That was an actual sign I looked at every day in the lobby of the corporate headquarters at The Trane Company, my first job in corporate business.
The rumors abound right now, just like 2009, 1999, 1983, 1976, and so on. Recessionary impact frightens the entire association world with concerns about finance, employees, members, investments, and more. But there is good news. Associations that deliver significant value to their members usually thrive in a recession–countless studies have proven it–but not without careful thought and the contingency plan to be always prepared. The best method for that is to start now so that if and when a recession comes, your organization is already prepared. Here are some insights.
Recognize and Remove Deadwood Programs
Stop that nagging concern for pet programs that have seen their day and no longer contribute significantly to the bottom line. Action can be as simple as ending print versions of newsletters and books, backing out of unprofitable conferences or meetings, or as complex as retiring an archaic advisory council. Whatever the case, take a dispassionate look at your programs through a member-value and revenue lens to determine which should stay and which should go. I would even recommend hiring outside consultants to help identify and assess these. Once you have done so, proactively work to nurture your healthy, value-laden programs.
Take a Quality Step: Adopt Lean
Having worked in manufacturing, I was privileged to see the rise of continuous process improvement, Deming principles, and Lean manufacturing. Lean is the study and application of cutting waste, not budget, to improve efficiency. All organizations have waste in the form of bloated processes, useless process steps, manual work tasks, costly services, organizational redundancies, and lack of multi-task synergies, among other things. Learning to work in new efficient ways today is a great recession medication: the outcome of cutting waste is increased revenue!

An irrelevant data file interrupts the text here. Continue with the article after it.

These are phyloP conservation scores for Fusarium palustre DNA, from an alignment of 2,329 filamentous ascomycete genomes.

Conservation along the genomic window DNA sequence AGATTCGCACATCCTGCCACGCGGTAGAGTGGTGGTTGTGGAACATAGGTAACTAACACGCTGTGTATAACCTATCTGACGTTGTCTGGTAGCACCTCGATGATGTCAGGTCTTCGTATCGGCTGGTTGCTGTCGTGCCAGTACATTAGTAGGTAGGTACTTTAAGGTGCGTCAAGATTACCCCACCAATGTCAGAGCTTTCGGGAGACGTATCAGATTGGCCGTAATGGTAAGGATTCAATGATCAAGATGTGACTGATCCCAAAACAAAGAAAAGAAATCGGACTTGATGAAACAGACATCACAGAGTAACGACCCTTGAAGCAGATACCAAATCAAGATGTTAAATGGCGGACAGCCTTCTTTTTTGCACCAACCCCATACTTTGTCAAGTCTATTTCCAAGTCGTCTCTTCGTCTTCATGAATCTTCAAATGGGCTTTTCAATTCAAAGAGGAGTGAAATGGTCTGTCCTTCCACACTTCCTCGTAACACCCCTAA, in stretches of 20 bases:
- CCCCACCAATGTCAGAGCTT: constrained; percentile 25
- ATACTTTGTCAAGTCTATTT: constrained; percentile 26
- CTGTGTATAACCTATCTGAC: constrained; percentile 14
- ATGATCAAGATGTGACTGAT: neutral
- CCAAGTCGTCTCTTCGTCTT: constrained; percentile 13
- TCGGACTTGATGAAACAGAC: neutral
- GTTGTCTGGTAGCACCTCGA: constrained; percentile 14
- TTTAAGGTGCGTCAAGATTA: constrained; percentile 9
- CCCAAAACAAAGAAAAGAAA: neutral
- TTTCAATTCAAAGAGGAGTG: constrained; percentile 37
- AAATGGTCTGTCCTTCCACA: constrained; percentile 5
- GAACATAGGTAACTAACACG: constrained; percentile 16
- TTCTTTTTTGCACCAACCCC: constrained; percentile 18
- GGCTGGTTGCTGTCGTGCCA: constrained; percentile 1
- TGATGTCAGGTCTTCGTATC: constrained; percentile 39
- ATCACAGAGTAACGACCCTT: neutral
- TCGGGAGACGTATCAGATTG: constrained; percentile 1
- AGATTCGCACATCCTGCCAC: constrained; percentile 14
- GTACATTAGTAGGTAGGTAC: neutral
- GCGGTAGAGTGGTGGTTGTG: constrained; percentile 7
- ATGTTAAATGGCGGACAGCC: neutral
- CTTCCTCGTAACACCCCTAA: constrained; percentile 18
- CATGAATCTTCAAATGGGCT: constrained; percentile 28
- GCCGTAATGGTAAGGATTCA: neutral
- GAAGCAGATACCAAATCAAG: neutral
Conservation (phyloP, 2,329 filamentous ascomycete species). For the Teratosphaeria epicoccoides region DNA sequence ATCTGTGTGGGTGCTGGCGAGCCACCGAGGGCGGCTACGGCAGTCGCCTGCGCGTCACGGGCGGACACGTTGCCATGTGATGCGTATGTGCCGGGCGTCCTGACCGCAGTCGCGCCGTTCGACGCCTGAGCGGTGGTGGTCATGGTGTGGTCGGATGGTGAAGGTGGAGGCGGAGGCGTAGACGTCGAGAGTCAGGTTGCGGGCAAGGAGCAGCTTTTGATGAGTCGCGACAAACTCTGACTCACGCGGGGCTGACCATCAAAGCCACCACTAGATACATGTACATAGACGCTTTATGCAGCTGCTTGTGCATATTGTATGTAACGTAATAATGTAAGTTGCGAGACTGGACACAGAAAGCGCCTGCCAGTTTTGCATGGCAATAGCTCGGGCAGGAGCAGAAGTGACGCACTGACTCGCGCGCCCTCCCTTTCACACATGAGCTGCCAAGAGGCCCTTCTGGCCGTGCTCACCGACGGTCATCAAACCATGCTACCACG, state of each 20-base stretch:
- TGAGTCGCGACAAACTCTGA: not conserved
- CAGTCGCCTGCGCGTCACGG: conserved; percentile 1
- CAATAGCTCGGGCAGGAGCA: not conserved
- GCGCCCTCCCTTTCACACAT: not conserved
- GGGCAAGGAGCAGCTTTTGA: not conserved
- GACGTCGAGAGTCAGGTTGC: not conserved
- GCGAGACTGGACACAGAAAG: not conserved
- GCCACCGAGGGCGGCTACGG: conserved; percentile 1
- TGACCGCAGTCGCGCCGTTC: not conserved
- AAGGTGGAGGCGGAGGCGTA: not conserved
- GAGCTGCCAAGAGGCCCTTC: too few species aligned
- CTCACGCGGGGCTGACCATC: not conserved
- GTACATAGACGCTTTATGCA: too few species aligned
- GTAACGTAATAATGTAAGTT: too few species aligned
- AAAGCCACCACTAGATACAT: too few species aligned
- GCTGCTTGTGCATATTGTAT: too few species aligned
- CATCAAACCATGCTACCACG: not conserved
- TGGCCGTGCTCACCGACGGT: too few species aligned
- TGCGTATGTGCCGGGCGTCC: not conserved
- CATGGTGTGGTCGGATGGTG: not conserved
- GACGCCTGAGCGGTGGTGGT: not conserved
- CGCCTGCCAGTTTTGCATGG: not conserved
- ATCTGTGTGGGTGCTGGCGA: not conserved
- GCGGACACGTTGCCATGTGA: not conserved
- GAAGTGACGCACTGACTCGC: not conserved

But Don’t Step in a Bear Trap
Software can help processes, but software can’t save your organization in a recession, or at any other time for that matter. There is a huge trap buried in the weeds of technologies that become more appealing as a recession looms. Software is about process, not outcome. Going virtual, adopting a one-size-fits-all AMS, consolidating to a single strategic dashboard, or moving to all-electronic communications may seem like good ideas when under pressure, but they are no replacement for sound management and value delivery. When you need to walk successfully with a steady, profitable gait, wasting time adopting new software can be the bear trap beneath the leaves.
Make it Easy to Become and Stay a Member
How easy is it to join your organization? How easy to renew? Make sure your processes for recruiting and retaining members are simple from the member’s point of view. Some logjams are easy to recognize: if you don’t have automatic renewals, set them up; mount an absolutely state-of-the-art renewal program including telemarketing; recruit regularly in every media channel you can, including mail; and assess your membership program and rid it of overly complicated levels, fees, or other attributes not critically important. Keep it simple.
Provide Recession-Proof Indispensable Value
What do members want, or more precisely, need from your organization? Question your own conclusions. As we work with associations and ask them what their members value, the answer is mostly convention, networking, magazine, and advocacy. On the other hand, when you ask your lapsed members what they needed and did not get, you will hear remarkably different answers: online communities; certifications; career and learning opportunities; and a robust job board. All of these have one thing in common: they will become even more important to members during a recession. Set a goal today to incorporate benefits that make your organization the knowledge and practice center of the profession you serve.
I don’t know if we are moving into a recession. But I do know we will someday. So my last suggestion is simple. Start now and get ready. It’s coming this month, this year, or this decade.
Decide today you are not going to participate.
If you have any questions or would like more information on how MGI can partner with you on assessing the health of your organization and implementing any changes you need–contact Harold Maurer, Senior Account Director at HMaurer@MarketingGeneral.com or 703.706.0391.